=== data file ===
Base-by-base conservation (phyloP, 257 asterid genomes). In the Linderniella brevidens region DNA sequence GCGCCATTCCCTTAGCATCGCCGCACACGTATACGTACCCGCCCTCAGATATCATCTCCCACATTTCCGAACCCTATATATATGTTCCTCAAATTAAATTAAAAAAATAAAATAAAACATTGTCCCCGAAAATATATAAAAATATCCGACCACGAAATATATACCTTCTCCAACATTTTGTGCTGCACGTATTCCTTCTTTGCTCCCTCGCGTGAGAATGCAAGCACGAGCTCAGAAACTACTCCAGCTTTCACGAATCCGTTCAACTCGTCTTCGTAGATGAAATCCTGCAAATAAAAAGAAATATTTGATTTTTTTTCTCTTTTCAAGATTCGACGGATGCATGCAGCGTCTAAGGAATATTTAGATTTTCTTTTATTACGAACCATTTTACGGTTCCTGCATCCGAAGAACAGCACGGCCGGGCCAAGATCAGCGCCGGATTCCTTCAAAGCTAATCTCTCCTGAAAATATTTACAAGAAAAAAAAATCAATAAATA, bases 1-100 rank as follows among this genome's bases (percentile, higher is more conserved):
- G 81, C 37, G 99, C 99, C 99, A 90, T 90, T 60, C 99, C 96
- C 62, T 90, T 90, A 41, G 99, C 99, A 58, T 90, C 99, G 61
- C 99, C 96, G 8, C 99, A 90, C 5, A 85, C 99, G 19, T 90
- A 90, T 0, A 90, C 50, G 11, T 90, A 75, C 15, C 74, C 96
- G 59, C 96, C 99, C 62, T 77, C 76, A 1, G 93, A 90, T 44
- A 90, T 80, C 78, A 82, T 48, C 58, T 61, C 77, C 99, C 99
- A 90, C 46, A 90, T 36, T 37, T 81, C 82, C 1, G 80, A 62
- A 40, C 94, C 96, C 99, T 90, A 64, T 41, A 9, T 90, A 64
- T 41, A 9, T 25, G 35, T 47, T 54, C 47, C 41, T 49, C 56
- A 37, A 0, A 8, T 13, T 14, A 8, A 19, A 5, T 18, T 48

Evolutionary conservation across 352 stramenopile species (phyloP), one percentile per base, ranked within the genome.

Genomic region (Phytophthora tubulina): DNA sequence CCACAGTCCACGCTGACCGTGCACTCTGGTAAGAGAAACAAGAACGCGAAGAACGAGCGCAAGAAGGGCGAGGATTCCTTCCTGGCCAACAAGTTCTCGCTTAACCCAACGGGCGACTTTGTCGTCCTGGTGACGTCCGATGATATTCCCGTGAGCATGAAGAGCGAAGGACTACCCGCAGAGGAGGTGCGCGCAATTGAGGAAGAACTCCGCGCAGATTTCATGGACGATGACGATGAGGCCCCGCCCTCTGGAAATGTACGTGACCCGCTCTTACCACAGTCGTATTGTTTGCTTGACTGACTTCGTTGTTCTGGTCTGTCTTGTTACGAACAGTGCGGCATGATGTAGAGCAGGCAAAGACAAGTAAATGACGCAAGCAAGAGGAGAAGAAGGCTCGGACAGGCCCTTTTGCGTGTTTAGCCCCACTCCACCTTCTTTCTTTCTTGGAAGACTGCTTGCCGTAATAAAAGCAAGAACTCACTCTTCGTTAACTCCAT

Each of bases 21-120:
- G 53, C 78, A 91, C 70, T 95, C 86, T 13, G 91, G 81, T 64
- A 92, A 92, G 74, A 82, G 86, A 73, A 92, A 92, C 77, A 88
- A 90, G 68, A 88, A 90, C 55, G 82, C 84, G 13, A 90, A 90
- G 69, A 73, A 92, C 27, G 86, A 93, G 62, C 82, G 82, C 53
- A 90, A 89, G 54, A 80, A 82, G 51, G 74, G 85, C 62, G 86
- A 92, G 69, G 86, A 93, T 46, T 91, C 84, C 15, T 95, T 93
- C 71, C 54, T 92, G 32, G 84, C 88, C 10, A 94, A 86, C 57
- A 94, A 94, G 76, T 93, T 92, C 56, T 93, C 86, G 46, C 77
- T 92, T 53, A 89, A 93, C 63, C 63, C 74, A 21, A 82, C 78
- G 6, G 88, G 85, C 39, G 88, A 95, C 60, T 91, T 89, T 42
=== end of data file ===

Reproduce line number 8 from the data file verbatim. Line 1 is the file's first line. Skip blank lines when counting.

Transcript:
- A 90, C 46, A 90, T 36, T 37, T 81, C 82, C 1, G 80, A 62